Newspaper article

Endangered-Species Protection Should Be Strengthened, Not Gutted

Newspaper article

Endangered-Species Protection Should Be Strengthened, Not Gutted

Article excerpt

I saw an eagle on Sunday, high above the Mississippi in St. Paul, swooping and soaring over the river under a bright blue sky.

When I was in junior high school, back in the early 1960s, bald eagles were an endangered species. Growing up on a farm near Litchfield, I saw kingfishers and orioles, mourning doves and meadowlarks, but never a bald eagle. Back then, only 487 nesting pairs of bald eagles still lived in the lower 48 states. They were on the path to extinction, my teachers told us, like passenger pigeons, which were extinct before I was born.

The biggest birds I saw back then were Canadian geese migrating in their V formations, spring and fall. Today, as I drive west on Highway 12, I see swans, pelicans, herons, and egrets floating in prairie potholes or flying overhead. Flocks of wild turkeys congregate in country fields and even in my city neighborhood.

Success stories of Endangered Species Act

Today, eagles soar over rivers and highways and cornfields. They, like wild turkeys and timber wolves, are success stories of conservation efforts like the Endangered Species Act, first passed back in 1966 as my teachers told us about the coming extinction of eagles.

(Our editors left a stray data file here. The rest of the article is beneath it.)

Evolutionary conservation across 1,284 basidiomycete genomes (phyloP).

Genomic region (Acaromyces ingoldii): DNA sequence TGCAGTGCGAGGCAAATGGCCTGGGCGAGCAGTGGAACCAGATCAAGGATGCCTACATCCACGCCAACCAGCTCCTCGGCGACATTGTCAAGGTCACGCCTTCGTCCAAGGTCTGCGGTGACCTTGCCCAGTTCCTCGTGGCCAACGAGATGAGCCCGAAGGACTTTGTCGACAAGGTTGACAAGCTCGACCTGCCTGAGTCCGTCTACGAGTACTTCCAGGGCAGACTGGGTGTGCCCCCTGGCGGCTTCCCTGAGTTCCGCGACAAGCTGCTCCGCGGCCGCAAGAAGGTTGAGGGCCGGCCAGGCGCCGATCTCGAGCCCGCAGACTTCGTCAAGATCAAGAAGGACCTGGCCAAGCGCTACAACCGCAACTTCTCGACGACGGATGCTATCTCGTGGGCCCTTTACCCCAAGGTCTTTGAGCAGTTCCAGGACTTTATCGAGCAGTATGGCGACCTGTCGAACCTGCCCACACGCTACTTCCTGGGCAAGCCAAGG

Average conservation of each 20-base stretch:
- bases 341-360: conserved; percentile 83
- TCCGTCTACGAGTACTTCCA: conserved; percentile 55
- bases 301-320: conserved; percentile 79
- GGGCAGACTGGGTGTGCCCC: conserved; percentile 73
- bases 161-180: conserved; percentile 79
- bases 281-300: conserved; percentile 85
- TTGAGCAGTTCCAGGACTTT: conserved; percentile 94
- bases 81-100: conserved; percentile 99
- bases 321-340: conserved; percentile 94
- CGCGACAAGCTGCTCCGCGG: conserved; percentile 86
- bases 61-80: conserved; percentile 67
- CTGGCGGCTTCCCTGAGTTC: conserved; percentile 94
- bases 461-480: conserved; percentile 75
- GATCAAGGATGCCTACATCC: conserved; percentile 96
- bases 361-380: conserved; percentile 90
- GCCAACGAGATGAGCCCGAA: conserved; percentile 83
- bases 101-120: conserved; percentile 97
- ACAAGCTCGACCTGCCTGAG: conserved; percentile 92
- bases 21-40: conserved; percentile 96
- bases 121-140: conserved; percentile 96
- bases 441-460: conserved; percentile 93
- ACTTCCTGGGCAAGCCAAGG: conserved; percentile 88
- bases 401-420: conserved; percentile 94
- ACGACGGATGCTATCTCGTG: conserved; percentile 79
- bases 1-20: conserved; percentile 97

The Endangered Species Preservation Act was expanded in 1969 and replaced by the current Endangered Species Act in 1973. The 1973 Endangered Species Act passed the Senate without a single dissenting vote, and the House by a vote of 390-12. Along with its powerful protection, other environmental legislation, like the federal ban on DDT, was also crucial for eagles. DDT poisoned not only insects and other birds, but also fish and the eagles that ate them.

Now the Trump administration is gutting the Endangered Species Act, along with other environmental protections. The administration has announced new regulations making it easier to remove species from the endangered list and weakening protections for both endangered and “threatened” species, a status one step below “endangered.” Instead of protecting wild creatures and their habitat, these new rules prioritize profits. They mandate a cost/benefit analysis as more important than evaluation of threats to habitat and survival of species. …

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